19. Mike, could you correct that last author’s name when my comment publishes? I didn’t see it till the edit window closed. It’s Andrea “Tang,” not Wang. Thank you.

  20. Been on a trip and got some plane reading done. Recommending or seconding:

    The Private Life of Jane Maxwell, by Jen Gott

    Novel

    A comic book artist is dragged into a world where she is a superhero. A well-written book exploring superpowers, alternate universes, and the nature of grief. I’ll be picking up the next one in the series.

    Sovereign, by April Daniels

    Novel (YA)

    Now defending her city practically alone after the destruction of the local superhero team in the first book, Dreadnought faces more villains with dastardly plans. This book is not quite as carefully plotted as the first book, with a few moments that make less sense than they could, but it makes up for that with its excellent characterization. Getting super powers would not render you problem-free, and this book explores the hows and whys of that with a deft hand.

    The Girl in the Tower, by Katherine Arden

    Novel

    When she finally reaches Moscow, the heroine’s problems are only just beginning. A solid follow-up to the first book. This one delves deeper into the world of medieval Russia and its mythology, and does not shy away from exploring the difficulties of being a woman in that society. Good stuff.

  21. +1 to “To Us May Grace Be Given,” L.S. Johnson (Giganotosaurus, novelette: 15,400 words, h/t Bonnie McDaniel above)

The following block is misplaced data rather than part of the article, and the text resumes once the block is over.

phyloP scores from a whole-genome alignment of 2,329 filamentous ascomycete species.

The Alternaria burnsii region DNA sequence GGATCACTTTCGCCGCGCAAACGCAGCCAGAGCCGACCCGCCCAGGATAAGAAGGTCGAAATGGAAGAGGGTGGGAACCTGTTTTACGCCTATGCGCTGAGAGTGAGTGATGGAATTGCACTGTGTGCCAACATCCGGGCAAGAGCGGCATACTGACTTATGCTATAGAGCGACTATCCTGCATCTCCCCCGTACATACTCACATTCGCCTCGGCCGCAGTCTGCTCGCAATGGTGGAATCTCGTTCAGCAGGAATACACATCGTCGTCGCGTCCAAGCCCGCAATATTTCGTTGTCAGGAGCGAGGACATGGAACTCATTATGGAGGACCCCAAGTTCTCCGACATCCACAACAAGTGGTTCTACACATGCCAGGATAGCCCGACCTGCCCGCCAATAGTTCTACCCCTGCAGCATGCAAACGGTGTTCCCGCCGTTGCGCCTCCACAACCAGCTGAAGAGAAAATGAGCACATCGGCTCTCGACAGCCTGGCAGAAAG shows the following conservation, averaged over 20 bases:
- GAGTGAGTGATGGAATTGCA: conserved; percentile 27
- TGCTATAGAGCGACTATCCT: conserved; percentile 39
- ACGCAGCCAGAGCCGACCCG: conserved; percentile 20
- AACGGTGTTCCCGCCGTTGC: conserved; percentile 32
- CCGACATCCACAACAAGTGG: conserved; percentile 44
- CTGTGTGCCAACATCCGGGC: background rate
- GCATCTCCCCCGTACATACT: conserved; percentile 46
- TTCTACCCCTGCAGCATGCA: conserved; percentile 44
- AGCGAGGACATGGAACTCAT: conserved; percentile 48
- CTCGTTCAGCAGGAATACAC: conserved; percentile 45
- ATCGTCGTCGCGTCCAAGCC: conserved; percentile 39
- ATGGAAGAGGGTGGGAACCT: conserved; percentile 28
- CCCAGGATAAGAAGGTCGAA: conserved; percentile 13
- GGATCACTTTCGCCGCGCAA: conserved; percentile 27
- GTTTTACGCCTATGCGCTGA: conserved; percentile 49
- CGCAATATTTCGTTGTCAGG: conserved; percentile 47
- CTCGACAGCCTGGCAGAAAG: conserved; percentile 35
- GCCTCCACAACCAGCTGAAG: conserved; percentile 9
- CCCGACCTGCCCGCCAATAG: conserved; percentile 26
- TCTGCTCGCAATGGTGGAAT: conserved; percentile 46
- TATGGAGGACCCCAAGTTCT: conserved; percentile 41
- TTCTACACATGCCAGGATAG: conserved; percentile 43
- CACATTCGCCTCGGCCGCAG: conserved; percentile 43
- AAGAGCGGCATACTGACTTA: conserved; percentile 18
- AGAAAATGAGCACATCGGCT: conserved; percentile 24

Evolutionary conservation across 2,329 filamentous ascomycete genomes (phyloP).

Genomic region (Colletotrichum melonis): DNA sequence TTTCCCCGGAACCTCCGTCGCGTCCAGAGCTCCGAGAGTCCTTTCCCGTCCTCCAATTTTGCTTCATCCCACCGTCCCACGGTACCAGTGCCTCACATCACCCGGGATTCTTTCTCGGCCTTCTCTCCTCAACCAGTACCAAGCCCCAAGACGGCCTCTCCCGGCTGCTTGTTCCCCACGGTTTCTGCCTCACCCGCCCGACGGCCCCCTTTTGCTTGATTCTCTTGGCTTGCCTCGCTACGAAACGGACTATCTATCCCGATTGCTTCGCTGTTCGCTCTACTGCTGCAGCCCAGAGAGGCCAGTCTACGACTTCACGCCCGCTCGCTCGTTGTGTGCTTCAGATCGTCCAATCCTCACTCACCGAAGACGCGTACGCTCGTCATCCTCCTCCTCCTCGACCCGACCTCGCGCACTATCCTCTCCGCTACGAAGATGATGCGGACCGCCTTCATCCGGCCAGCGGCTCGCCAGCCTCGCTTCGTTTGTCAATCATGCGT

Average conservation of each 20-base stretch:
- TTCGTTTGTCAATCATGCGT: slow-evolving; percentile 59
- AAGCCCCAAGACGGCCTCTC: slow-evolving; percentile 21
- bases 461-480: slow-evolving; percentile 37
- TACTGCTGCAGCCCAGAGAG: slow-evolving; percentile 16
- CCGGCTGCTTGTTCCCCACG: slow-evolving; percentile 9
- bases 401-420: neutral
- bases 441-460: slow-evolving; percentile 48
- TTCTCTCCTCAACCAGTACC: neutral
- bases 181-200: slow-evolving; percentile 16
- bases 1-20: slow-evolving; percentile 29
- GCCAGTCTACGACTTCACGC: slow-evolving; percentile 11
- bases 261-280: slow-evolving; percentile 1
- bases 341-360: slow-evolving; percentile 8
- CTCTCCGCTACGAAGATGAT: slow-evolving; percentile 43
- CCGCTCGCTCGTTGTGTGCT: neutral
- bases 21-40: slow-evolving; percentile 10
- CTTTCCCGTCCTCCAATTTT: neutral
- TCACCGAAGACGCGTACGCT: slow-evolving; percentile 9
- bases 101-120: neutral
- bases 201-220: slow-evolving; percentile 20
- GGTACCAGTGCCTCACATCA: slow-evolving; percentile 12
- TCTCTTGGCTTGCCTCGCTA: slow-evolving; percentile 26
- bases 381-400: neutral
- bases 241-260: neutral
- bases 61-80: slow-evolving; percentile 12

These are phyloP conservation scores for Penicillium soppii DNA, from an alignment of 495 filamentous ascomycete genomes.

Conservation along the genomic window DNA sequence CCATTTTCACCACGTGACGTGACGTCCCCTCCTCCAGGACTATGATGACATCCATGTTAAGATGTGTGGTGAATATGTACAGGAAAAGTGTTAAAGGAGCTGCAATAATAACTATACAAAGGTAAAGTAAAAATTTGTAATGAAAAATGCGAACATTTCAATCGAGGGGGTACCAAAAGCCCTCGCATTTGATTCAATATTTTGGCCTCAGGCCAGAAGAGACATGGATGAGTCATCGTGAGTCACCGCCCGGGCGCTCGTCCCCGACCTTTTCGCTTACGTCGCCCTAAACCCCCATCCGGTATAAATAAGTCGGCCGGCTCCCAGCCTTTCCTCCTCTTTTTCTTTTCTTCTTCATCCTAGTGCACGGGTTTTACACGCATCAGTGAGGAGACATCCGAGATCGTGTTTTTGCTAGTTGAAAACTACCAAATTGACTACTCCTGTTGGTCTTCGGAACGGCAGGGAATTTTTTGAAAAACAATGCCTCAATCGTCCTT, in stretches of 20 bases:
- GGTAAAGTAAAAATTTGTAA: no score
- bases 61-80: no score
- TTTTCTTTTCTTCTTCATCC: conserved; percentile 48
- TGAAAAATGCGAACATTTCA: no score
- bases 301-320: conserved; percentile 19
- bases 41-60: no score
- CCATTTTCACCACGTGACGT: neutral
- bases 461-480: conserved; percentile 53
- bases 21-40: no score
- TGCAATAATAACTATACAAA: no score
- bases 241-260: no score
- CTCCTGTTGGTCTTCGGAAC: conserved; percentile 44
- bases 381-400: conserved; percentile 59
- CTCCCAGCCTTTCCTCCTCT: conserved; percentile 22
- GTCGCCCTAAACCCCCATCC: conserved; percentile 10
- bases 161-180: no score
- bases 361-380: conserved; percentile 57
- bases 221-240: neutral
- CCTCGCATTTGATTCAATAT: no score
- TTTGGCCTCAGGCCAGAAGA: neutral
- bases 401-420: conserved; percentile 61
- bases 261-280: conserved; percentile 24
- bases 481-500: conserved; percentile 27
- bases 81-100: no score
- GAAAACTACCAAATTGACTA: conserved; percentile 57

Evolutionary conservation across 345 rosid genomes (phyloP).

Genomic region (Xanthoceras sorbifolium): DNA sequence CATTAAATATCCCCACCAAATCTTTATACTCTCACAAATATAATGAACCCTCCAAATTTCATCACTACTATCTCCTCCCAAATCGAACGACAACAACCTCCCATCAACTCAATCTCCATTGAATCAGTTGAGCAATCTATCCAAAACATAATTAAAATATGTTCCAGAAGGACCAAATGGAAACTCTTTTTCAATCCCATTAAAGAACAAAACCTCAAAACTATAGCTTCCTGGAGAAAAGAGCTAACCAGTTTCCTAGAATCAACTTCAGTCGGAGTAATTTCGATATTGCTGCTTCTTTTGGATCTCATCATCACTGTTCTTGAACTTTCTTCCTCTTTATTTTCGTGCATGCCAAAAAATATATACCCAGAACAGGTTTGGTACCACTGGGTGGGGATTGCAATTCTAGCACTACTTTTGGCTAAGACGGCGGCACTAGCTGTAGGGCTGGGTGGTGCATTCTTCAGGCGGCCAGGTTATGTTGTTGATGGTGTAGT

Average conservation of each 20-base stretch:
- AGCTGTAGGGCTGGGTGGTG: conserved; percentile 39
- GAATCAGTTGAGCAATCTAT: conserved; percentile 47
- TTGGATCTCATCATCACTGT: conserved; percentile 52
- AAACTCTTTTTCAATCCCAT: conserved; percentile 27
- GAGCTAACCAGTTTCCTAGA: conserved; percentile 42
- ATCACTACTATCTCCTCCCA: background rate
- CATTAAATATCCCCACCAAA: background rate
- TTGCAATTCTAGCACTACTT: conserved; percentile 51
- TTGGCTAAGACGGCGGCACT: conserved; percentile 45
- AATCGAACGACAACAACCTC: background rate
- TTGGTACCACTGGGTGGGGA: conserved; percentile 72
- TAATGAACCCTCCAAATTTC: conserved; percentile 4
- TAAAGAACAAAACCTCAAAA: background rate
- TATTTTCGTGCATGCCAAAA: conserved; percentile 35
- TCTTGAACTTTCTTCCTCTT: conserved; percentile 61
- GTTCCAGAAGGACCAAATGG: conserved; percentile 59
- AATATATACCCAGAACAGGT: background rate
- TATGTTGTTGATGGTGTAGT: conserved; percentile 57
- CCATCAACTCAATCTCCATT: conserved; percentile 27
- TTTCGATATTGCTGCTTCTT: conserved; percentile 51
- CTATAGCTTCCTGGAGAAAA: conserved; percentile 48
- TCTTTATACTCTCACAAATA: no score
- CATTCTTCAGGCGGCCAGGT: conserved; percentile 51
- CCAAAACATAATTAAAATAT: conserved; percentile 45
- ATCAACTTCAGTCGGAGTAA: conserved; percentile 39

I actually skipped on this originally because fantasy western isn’t my favourite type of setting, but I’m glad I followed up on Bonnie’s suggestion because that’s a powerful story and no mistake.

  22. Best Related Work

    Iain M Banks by Paul Kincaid (Modern Masters of Science Fiction series, University of Illinois Press)

    I’m unlikely to disagree with a book that calls IMB a master of SF, but what I liked about this book was that there was plenty of opinionating by Kincaid that I could get my fannish arguing on with. Academic attention to Banks is a bit light at the moment, and I suspect that Kincaid had twin aims to get some facts established and to start some conversation. It’s got a simple chronological scheme through all his cousin that interestingly makes the point that the sequence the early novels were written in differs substantially from publication order – something I was aware of from interviews but hadn’t seen laid out in such a way as to trace the links in the way Kincaid does.